Machine-gun shortage rattles NRA
September 7, 1986
Some deeply disturbing news from our ever-vigilant friends at the National Rifle Association: America is in the throes of a serious machine-gun shortage. Hard to believe, but apparently true. If you've tried to buy a new machine gun lately or just trade in that rusty old family favorite, you got quite a shock.
That darned liberal Congress has passed a law banning the sale of all new machine guns. Incredibly, President Reagan signed it. The emasculatory effect was to limit the number of machine guns in nationwide circulation to a measly 127,000, most of which are probably in Hialeah. The NRA, whose aim is to guarantee enough guns for every maniac in the country, has launched a new lobbying campaign to persuade Congress to repeal the machine-gun legislation. The effort couldn't be more timely, following the recent slaughter of 14 innocent persons in Oklahoma by a lunatic using three handguns. To think he could have done the whole job with a single Thompson.
Many of you probably hadn't heard about the machine-gun shortage until now, but South Floridians have a special stake in solving the problem.
In recent times the machine gun has become a vibrant and inextricable part of our culture, lending spice and spontaneity to an otherwise dreary drug scene. Thanks to films such as Scarface and TV programs such as Miami Vice, the Ingram MAC-10 is now as indelible a part of South Florida's image as the palm tree. Are we going to sit still while a bunch of pencil-necks in Washington spoil it? Think of tradition. Remember how the legendary El Loco (the original El Loco—Dade County is probably the only place with more than one) hung from a speeding sedan on the Turnpike and fired away at a drug rival. And who could forget the photograph of the Colombian traveler machine-gunned to death in his wheelchair at Miami International.
Miami just wouldn't be the same without its rat-tat-tat.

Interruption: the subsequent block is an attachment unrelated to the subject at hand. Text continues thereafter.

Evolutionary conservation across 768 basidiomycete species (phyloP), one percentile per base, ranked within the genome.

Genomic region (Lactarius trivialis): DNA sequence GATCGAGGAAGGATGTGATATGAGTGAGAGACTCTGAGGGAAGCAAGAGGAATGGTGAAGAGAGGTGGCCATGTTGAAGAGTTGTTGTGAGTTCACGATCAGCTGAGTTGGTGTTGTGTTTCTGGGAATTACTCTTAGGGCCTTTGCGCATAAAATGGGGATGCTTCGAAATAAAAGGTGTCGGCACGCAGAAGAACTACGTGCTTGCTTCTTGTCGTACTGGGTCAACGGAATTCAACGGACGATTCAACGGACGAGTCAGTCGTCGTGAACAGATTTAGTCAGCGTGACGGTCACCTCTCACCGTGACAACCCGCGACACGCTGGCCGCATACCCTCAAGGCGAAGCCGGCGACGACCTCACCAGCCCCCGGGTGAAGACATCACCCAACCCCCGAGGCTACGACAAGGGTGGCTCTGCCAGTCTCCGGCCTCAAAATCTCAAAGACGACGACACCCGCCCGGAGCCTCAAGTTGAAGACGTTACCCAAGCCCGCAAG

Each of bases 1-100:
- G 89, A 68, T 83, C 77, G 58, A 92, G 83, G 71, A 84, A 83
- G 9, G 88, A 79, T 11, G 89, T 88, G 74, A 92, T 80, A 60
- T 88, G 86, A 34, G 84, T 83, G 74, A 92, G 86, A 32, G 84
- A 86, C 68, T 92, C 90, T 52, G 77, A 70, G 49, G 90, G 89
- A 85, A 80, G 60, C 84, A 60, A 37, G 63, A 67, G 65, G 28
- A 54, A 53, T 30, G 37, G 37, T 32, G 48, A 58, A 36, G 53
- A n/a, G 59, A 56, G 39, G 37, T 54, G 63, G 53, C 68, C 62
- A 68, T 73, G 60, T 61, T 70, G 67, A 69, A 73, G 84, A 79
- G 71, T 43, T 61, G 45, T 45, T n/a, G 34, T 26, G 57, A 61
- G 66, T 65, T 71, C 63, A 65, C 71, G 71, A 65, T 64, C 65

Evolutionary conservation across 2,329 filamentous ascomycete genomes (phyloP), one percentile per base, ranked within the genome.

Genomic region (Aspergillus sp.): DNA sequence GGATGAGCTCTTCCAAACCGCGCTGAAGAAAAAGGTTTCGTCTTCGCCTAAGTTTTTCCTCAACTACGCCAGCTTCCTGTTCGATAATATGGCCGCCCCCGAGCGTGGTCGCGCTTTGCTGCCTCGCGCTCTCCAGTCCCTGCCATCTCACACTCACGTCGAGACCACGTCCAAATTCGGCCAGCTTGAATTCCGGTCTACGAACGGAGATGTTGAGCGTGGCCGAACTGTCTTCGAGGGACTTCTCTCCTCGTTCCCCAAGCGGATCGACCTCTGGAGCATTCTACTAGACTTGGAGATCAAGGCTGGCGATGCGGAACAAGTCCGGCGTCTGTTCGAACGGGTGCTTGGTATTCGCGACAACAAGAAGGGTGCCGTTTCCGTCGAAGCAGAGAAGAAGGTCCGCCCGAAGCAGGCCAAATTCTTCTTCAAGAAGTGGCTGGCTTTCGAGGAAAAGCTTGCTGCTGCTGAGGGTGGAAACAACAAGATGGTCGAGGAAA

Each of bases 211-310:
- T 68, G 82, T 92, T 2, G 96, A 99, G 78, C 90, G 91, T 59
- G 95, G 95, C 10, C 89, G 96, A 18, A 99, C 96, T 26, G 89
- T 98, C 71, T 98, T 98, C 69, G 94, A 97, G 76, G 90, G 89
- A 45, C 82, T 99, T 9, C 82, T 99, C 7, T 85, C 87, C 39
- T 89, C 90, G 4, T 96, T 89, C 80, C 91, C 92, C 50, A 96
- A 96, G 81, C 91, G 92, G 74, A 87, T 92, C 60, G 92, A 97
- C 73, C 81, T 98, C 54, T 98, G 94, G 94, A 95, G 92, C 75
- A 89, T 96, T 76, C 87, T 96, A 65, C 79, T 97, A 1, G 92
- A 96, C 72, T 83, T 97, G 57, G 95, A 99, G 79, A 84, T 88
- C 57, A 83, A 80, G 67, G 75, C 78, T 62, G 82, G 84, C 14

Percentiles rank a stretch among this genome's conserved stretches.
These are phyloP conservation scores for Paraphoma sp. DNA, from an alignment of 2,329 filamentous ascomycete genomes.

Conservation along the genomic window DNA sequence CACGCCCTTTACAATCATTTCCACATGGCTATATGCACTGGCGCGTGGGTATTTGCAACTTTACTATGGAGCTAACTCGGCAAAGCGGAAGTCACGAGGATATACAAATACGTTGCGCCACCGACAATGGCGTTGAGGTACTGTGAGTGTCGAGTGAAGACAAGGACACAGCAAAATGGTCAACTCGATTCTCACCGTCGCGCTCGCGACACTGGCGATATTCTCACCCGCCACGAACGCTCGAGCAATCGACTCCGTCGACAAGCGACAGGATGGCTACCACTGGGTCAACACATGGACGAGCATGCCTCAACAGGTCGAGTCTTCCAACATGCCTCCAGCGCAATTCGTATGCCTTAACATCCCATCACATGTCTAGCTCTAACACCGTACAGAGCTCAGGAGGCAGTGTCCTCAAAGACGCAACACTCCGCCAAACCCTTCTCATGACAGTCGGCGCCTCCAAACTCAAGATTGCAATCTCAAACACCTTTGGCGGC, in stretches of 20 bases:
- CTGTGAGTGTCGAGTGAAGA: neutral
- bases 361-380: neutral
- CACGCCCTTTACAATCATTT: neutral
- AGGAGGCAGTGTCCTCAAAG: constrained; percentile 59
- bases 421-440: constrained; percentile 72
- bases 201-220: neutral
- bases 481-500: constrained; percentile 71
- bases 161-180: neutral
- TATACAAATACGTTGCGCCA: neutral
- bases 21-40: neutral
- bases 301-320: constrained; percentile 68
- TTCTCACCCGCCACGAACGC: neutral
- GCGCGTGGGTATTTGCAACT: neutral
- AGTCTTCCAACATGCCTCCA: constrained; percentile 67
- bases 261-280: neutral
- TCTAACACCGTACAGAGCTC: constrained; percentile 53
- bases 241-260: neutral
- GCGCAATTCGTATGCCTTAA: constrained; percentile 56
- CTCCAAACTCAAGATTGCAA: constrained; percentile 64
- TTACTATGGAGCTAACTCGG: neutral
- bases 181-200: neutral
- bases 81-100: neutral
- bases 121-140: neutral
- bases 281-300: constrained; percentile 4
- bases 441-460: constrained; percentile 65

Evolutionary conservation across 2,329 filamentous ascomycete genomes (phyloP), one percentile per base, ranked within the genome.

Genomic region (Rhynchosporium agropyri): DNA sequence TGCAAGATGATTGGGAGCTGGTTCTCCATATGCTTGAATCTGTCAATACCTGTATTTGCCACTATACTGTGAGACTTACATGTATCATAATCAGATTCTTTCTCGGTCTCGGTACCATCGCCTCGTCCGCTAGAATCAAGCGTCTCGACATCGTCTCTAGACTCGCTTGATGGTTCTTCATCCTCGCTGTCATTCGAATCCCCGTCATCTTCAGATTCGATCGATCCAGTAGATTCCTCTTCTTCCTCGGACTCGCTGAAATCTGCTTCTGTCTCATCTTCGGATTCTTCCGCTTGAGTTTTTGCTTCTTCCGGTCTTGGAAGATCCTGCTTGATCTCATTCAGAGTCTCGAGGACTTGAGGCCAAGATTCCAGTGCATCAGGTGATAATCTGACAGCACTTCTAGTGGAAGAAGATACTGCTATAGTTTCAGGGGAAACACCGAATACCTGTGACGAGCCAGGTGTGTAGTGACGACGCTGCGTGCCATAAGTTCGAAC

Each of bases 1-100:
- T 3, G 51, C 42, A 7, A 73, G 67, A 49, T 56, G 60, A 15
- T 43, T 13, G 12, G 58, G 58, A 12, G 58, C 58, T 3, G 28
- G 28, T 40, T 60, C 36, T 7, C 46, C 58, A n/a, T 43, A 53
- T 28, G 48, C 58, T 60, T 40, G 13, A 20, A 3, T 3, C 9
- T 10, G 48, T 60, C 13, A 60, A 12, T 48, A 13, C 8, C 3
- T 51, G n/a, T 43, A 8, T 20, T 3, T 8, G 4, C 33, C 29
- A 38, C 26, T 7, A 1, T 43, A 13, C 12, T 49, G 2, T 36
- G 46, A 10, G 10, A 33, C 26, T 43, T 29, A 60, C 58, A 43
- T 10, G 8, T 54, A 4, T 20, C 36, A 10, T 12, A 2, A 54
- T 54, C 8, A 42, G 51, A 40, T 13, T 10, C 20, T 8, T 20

True, plenty of machine guns are still out on the streets, but they're getting worn out and junky. We all know what happens when you leave your Gustav M45 lying in the backyard—one lousy rainstorm and the muzzle corrodes, the trigger starts to jam, you name it.
The urgent need for new guns was illustrated a few days ago when police raided a crack house in Broward County. Along with cocaine and the usual cache of handguns, two machine guns were seized in the arrest. Believe me, these were the worst looking machine guns you ever saw; they might as well have been held together with paper clips and masking tape.
I'm sure the coke dealers were embarrassed to be caught with such decrepit weapons, but what choice did they have? Thanks to Congress, no new ones are being produced for the U.S. market. They can blame Rep. Larry Smith of Hollywood, who wrote the offending law. Smith says there's no good reason for private citizens to have machine guns, and challenges the gun lobby to come up with any legitimate uses for the deadly automatic weapon. An obvious answer is hunting. What could match the thrill of bringing down a buck with 96 rounds of Parabellum fire at 100 meters? Saves you the trouble of skinning it, too.
So you're not a sportsman? Fine. The machine gun is still an invaluable urban companion. Next time some jerk sneaks in and steals your parking space, feed him a MAC-10 Popsicle and just watch how fast he backs out. Finally, try to imagine what would add more excitement and variety to a police officer's day than knowing that any two-bit creep could have a loaded Tommy gun under his front seat.
So as the NRA pursues its latest quest, all South Florida awaits the day when it's once again possible to gift wrap a shiny new Uzi for that someone special. Maybe even in time for Christmas.